Bowling’s production is brisk, clean, driven at just the right speed, and refined with an eye for details, both big—his cast is just right; it’s enough of a challenge to appropriately fill roles in a standard-sized show, and The Front Page is huge; and small—a 100 percent grease-saturated translucent hamburger bag evokes a reminder of why we’re the City of Broad Shoulders.

  
  
Rating: ★★★
  
  

Hildy Johnson (PJ Powers, right) and Mollie Malloy (Mechelle Moe, left) are determined to hide escaped killer Earl Williams (Rob Fagin, center) before he can be discovered by the police in TimeLine Theatre’s revival of the Chicago classic THE FRONT PAGE by Ben Hecht and Charles MacArthur, directed by Nick Bowling.  Photo by Lara Goetsch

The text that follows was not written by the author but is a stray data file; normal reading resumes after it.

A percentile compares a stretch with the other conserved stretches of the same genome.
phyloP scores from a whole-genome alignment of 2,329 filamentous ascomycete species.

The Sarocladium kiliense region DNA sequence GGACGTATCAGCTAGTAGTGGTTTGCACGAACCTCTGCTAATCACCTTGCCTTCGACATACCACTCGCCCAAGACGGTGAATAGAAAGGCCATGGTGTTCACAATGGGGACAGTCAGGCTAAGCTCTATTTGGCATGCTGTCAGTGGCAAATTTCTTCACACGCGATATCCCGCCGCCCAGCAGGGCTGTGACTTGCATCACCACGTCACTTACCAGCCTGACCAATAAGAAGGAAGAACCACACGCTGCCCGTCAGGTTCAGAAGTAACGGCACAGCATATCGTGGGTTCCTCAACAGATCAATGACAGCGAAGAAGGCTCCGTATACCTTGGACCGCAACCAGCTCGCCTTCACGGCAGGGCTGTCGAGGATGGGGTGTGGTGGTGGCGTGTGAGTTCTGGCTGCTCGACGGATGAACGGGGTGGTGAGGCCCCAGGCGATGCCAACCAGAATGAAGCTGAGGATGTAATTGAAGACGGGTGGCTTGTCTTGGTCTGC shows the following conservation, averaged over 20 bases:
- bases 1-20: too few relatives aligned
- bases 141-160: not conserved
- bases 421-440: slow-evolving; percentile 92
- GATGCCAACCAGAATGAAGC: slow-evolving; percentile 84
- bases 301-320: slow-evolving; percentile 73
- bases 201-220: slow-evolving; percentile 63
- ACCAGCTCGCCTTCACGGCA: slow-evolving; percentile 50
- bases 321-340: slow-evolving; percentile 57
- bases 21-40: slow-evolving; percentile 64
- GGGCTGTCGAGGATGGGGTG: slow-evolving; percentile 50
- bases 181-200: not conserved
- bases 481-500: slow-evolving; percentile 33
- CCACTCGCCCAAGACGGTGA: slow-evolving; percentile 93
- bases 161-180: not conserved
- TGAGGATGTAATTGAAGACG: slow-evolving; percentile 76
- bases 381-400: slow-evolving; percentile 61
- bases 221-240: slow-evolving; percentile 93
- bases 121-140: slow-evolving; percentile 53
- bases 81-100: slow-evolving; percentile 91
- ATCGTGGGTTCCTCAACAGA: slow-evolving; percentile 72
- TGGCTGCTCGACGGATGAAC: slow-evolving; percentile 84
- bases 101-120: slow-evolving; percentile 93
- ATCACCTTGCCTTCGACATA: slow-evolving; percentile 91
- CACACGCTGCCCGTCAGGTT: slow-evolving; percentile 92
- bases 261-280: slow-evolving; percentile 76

Editor Walter Burns (Terry Hamilton, right) doesn’t want Hildy Johnson (PJ Powers, left) to quit his job as a reporter for the Herald-Examiner in TimeLine Theatre’s revival of the Chicago classic THE FRONT PAGE by Ben Hecht and Charles MacArthur, directed by Nick Bowling. Photo by Lara Goetsch. Reporter Hildy Johnson (PJ Powers) calls the news desk at his paper the Herald-Examiner to report a scoop on the biggest story of the year in TimeLine Theatre’s revival of the Chicago classic THE FRONT PAGE by Ben Hecht and Charles MacArthur, directed by Nick Bowling. Photo by Lara Goetsch
   

The Front Page continues through June 12th at TimeLine Theatre, 615 W. Wellington, with performances Wednesdays and Thursdays at 7:30pm, Fridays at 8pm, Saturdays at 4pm and 8:30pm, and Sundays at 7pm.  Tickets are $28-$38 ($18 for students), and can be purchased by phone (773-281-8436 x6) or online. More info at timelinetheatre.com.

All photos by Lara Goetsch.

        
April 22, 2011 | 2 Comments More